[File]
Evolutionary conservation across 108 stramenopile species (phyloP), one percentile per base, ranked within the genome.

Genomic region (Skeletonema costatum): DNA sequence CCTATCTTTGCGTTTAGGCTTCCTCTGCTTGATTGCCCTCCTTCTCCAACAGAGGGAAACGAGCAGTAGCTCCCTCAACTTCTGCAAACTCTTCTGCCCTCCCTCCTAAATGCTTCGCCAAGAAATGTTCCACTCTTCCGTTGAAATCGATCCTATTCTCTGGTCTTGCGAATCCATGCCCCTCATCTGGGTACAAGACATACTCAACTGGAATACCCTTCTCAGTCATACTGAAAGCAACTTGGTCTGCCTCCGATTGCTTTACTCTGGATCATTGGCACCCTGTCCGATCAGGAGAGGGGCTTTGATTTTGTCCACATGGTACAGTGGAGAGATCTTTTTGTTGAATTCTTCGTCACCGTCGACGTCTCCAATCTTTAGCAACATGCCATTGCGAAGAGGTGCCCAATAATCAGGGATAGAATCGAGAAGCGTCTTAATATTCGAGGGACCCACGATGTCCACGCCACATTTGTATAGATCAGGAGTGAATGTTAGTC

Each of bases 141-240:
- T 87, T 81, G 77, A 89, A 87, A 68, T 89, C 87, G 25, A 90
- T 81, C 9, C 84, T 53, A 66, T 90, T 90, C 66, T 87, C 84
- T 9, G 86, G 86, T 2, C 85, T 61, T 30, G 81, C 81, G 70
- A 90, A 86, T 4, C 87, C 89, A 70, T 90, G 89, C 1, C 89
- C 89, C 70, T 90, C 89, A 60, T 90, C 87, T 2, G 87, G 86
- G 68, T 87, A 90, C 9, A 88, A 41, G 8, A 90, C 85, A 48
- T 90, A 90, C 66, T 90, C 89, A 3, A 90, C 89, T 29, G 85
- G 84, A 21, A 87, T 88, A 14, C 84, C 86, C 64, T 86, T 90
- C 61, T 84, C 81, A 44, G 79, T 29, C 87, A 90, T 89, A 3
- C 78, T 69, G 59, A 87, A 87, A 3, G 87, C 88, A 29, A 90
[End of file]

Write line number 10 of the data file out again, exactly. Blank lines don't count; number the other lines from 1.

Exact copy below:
- T 90, A 90, C 66, T 90, C 89, A 3, A 90, C 89, T 29, G 85